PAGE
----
A former soccer federation chief and a member of parliament pleaded not guilty Tuesday to crimes-against-humanity charges stemming from the Central African Republic’s civil war, which erupted almost a decade ago. Taking place at the International Criminal Court in the Netherlands, this first global trial on these events comes as fresh violence tears through the CAR.
The charges facing Central Africans Patrice-Edouard Ngaissona and Alfred Yekatom include murder, torture, mutilation, rape and the use of child soldiers.
Both are accused of being key members of the country’s mostly Christian anti-Balaka militias, which revolted against Muslim Seleka rebels who seized power in 2013.
Wearing dark suits and mandatory coronavirus face masks during their first day of trial at the ICC, both men pleaded not guilty.
But prosecution lawyer Kweku Vanderpuye offered a different take.
“The victims of the Central African Republic conflict deserve to be seen, deserve to be heard, and they deserve their day in court," Vanderpuye said. "Justice must prevail. And the evidence in this case will establish the individual criminal responsibility of Patrice-Edouard Ngaissona and Alfred Yekatom for crimes against humanity and war crimes in violation of articles 7 and 8 of the Rome Statute.”
Ngaissona was the country’s onetime sports minister and later headed its soccer (football) association. His other alleged job: as a leader of the anti-Balaka movement. He was arrested in France in 2018.
Yekatom, a member of parliament, is accused of commanding the militias on the ground. He also was arrested the same year.
Human Rights Watch’s Associate International Justice Director Elise Keppler calls this trial a milestone—and says more must take place targeting all sides in the conflict.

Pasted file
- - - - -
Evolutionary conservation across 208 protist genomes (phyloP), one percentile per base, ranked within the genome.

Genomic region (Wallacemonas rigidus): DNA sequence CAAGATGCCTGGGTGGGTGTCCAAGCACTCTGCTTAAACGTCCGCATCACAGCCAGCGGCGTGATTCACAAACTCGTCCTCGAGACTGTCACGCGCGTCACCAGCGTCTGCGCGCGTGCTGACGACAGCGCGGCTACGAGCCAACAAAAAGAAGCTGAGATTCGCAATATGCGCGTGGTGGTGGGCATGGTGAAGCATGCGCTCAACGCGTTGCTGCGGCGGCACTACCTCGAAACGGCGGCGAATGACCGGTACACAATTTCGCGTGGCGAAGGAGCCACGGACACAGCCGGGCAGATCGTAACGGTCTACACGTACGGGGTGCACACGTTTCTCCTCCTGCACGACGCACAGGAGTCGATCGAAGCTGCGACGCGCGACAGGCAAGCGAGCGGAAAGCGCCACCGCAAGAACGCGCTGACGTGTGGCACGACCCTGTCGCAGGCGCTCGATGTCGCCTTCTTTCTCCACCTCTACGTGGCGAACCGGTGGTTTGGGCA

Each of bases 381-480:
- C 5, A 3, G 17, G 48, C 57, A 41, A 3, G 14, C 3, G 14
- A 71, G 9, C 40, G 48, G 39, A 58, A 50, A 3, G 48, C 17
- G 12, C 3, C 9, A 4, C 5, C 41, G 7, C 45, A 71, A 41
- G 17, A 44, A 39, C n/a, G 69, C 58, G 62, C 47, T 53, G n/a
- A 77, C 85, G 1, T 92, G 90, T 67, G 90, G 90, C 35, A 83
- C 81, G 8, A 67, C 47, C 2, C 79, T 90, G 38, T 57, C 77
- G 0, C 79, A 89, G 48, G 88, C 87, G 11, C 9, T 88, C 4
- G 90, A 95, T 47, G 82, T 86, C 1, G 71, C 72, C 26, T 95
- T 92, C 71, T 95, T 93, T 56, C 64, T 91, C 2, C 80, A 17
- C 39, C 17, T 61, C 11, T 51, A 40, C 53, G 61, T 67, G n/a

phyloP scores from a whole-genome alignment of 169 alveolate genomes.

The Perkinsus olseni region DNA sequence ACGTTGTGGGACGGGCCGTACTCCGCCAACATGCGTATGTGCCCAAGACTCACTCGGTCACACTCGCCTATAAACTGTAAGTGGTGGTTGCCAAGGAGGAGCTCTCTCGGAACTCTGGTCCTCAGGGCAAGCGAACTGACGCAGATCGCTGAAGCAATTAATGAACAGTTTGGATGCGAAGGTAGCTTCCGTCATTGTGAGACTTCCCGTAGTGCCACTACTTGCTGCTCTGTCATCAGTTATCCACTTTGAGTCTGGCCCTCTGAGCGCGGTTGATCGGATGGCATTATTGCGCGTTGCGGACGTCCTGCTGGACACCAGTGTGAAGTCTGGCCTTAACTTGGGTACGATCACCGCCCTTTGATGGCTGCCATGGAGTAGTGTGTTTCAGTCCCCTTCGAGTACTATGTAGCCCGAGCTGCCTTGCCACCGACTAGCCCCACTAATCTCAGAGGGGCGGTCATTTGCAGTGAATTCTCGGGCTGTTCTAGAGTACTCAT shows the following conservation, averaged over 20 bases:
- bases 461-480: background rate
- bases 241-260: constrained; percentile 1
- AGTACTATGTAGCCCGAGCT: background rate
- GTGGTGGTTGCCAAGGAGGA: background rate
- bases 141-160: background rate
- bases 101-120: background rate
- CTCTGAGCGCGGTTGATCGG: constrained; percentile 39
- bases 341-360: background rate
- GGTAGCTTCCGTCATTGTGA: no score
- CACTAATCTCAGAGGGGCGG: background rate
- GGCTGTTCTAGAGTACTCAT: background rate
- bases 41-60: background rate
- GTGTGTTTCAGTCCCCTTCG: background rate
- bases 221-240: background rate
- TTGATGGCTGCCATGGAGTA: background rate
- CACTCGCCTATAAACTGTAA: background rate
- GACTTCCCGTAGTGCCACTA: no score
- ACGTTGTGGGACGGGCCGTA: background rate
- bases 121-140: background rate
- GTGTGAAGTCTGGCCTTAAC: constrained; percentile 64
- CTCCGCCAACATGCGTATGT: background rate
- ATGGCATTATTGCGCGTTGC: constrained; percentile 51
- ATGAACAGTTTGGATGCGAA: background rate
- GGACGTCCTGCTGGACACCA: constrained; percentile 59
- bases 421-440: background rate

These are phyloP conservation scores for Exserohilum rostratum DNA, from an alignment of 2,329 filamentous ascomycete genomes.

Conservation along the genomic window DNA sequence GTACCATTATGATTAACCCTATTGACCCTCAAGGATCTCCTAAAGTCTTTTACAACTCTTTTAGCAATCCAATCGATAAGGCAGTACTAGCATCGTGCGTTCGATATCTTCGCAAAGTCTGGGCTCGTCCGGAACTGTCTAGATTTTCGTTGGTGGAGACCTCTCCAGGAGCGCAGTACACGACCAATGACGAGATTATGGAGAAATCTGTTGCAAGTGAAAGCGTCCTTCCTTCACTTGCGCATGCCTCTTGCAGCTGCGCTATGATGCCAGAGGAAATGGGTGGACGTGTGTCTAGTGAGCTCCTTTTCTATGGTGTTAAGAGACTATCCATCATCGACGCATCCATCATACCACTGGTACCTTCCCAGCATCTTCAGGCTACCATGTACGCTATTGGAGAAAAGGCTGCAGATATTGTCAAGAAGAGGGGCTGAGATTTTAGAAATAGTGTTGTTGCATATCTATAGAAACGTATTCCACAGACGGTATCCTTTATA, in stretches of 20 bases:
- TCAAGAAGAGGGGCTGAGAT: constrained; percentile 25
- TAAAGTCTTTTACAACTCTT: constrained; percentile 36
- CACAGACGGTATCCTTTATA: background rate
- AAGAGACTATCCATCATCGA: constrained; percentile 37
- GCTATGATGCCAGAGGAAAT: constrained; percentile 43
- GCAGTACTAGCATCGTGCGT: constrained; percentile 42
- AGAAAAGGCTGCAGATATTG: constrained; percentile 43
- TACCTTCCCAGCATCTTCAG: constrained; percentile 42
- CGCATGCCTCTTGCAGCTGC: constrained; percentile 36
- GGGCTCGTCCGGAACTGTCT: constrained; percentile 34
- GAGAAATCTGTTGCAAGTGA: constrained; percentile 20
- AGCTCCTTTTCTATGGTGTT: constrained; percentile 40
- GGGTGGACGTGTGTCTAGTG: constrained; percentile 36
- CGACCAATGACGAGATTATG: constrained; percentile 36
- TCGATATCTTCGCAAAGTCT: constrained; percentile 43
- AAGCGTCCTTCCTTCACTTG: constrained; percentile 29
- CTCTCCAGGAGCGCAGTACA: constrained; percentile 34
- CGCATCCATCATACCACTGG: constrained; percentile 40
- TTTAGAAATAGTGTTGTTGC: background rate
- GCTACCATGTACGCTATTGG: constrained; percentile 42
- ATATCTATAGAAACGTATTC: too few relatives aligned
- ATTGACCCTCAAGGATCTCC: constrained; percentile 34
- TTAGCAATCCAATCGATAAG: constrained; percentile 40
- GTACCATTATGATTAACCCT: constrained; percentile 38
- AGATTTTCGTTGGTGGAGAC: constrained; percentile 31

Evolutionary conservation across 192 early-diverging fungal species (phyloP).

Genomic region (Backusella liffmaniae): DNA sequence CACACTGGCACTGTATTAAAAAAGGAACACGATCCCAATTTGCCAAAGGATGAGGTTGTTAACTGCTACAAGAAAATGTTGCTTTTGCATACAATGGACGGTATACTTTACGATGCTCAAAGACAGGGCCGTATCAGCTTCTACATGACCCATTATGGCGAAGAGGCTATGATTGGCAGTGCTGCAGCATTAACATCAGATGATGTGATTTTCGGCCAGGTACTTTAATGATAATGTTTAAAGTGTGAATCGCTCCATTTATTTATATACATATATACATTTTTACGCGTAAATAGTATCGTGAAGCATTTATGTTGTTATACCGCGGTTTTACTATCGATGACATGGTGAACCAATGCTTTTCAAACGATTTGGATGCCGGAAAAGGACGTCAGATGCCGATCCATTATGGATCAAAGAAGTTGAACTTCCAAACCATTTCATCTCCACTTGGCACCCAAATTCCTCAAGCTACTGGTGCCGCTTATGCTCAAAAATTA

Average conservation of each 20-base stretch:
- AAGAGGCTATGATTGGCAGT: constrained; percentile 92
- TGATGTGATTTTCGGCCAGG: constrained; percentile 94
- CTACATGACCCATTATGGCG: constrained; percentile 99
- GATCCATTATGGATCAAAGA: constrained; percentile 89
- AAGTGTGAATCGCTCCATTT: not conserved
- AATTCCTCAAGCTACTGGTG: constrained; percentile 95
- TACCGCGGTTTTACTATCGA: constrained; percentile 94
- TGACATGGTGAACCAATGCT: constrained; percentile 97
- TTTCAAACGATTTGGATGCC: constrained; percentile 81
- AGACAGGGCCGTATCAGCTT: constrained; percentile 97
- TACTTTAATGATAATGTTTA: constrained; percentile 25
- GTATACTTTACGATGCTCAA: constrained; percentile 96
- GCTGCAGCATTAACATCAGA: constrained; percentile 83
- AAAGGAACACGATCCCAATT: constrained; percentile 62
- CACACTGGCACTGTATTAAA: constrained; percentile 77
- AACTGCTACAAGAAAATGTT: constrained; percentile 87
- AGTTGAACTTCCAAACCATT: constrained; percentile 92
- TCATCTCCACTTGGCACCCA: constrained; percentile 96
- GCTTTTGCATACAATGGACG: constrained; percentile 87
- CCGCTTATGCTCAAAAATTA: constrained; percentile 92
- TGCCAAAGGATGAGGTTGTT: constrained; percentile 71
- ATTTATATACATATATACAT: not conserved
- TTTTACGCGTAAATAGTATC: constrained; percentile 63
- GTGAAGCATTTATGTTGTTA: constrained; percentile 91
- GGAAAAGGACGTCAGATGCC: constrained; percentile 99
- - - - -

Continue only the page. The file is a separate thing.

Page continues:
“We’re in a situation right now where impunity has been a constant challenge for the Central African Republic," Keppler said. "Almost no perpetrator has ever been held to account for crimes … cycles of grave crimes committed in the country. And we see the effects of that fueling further violence.”
The trial comes as the CAR faces an upsurge in fighting, involving some of the same actors as a decade ago. That starts with former president Francois Bozize, whom the anti-Balakas supported, and whom the Seleka rebels ousted from power in 2013.
The current fighting erupted after Bozize was barred from running in December’s presidential election.
The CAR’s protracted violence has uprooted hundreds of thousands of people, with many seeking refuge in neighboring countries. Even as he built his case against the two defendants, lawyer Vanderpuye said the trial was not an indictment of one or the other side of the conflict; there was enough tragedy, he said, for both to bear blame.
Last month, the first Seleka rebel arrested also was handed to the ICC.
Source: Voice of America